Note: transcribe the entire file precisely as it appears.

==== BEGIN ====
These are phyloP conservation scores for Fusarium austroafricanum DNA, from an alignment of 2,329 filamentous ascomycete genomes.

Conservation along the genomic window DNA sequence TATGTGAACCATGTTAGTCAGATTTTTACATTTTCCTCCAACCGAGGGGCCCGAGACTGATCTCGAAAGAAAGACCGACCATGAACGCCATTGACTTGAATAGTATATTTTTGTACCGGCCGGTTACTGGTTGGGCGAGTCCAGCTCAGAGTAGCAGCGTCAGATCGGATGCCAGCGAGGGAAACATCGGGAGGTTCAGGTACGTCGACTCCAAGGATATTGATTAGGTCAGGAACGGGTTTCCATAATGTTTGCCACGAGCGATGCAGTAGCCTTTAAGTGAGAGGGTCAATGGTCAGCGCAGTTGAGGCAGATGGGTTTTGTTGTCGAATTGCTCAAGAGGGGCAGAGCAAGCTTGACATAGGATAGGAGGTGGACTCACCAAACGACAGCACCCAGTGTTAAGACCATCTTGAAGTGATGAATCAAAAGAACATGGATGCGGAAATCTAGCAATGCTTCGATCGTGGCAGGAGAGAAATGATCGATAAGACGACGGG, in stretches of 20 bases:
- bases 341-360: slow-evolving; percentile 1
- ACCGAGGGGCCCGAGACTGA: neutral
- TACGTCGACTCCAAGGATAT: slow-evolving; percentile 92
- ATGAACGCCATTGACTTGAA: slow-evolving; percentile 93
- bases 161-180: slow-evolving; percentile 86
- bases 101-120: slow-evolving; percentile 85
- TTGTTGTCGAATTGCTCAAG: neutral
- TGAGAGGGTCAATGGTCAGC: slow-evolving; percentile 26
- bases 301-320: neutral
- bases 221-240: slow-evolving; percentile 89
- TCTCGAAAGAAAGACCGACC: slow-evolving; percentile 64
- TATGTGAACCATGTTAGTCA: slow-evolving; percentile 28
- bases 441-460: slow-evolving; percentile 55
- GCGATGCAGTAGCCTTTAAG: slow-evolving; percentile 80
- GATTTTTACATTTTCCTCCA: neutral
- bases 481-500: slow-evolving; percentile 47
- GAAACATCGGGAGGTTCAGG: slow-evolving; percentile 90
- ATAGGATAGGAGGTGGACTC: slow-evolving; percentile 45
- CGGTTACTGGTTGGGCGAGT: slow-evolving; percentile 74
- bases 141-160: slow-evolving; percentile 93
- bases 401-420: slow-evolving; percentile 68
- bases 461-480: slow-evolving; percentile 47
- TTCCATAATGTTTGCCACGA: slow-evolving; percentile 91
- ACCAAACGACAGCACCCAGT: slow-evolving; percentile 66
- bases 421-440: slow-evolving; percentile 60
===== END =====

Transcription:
These are phyloP conservation scores for Fusarium austroafricanum DNA, from an alignment of 2,329 filamentous ascomycete genomes.

Conservation along the genomic window DNA sequence TATGTGAACCATGTTAGTCAGATTTTTACATTTTCCTCCAACCGAGGGGCCCGAGACTGATCTCGAAAGAAAGACCGACCATGAACGCCATTGACTTGAATAGTATATTTTTGTACCGGCCGGTTACTGGTTGGGCGAGTCCAGCTCAGAGTAGCAGCGTCAGATCGGATGCCAGCGAGGGAAACATCGGGAGGTTCAGGTACGTCGACTCCAAGGATATTGATTAGGTCAGGAACGGGTTTCCATAATGTTTGCCACGAGCGATGCAGTAGCCTTTAAGTGAGAGGGTCAATGGTCAGCGCAGTTGAGGCAGATGGGTTTTGTTGTCGAATTGCTCAAGAGGGGCAGAGCAAGCTTGACATAGGATAGGAGGTGGACTCACCAAACGACAGCACCCAGTGTTAAGACCATCTTGAAGTGATGAATCAAAAGAACATGGATGCGGAAATCTAGCAATGCTTCGATCGTGGCAGGAGAGAAATGATCGATAAGACGACGGG, in stretches of 20 bases:
- bases 341-360: slow-evolving; percentile 1
- ACCGAGGGGCCCGAGACTGA: neutral
- TACGTCGACTCCAAGGATAT: slow-evolving; percentile 92
- ATGAACGCCATTGACTTGAA: slow-evolving; percentile 93
- bases 161-180: slow-evolving; percentile 86
- bases 101-120: slow-evolving; percentile 85
- TTGTTGTCGAATTGCTCAAG: neutral
- TGAGAGGGTCAATGGTCAGC: slow-evolving; percentile 26
- bases 301-320: neutral
- bases 221-240: slow-evolving; percentile 89
- TCTCGAAAGAAAGACCGACC: slow-evolving; percentile 64
- TATGTGAACCATGTTAGTCA: slow-evolving; percentile 28
- bases 441-460: slow-evolving; percentile 55
- GCGATGCAGTAGCCTTTAAG: slow-evolving; percentile 80
- GATTTTTACATTTTCCTCCA: neutral
- bases 481-500: slow-evolving; percentile 47
- GAAACATCGGGAGGTTCAGG: slow-evolving; percentile 90
- ATAGGATAGGAGGTGGACTC: slow-evolving; percentile 45
- CGGTTACTGGTTGGGCGAGT: slow-evolving; percentile 74
- bases 141-160: slow-evolving; percentile 93
- bases 401-420: slow-evolving; percentile 68
- bases 461-480: slow-evolving; percentile 47
- TTCCATAATGTTTGCCACGA: slow-evolving; percentile 91
- ACCAAACGACAGCACCCAGT: slow-evolving; percentile 66
- bases 421-440: slow-evolving; percentile 60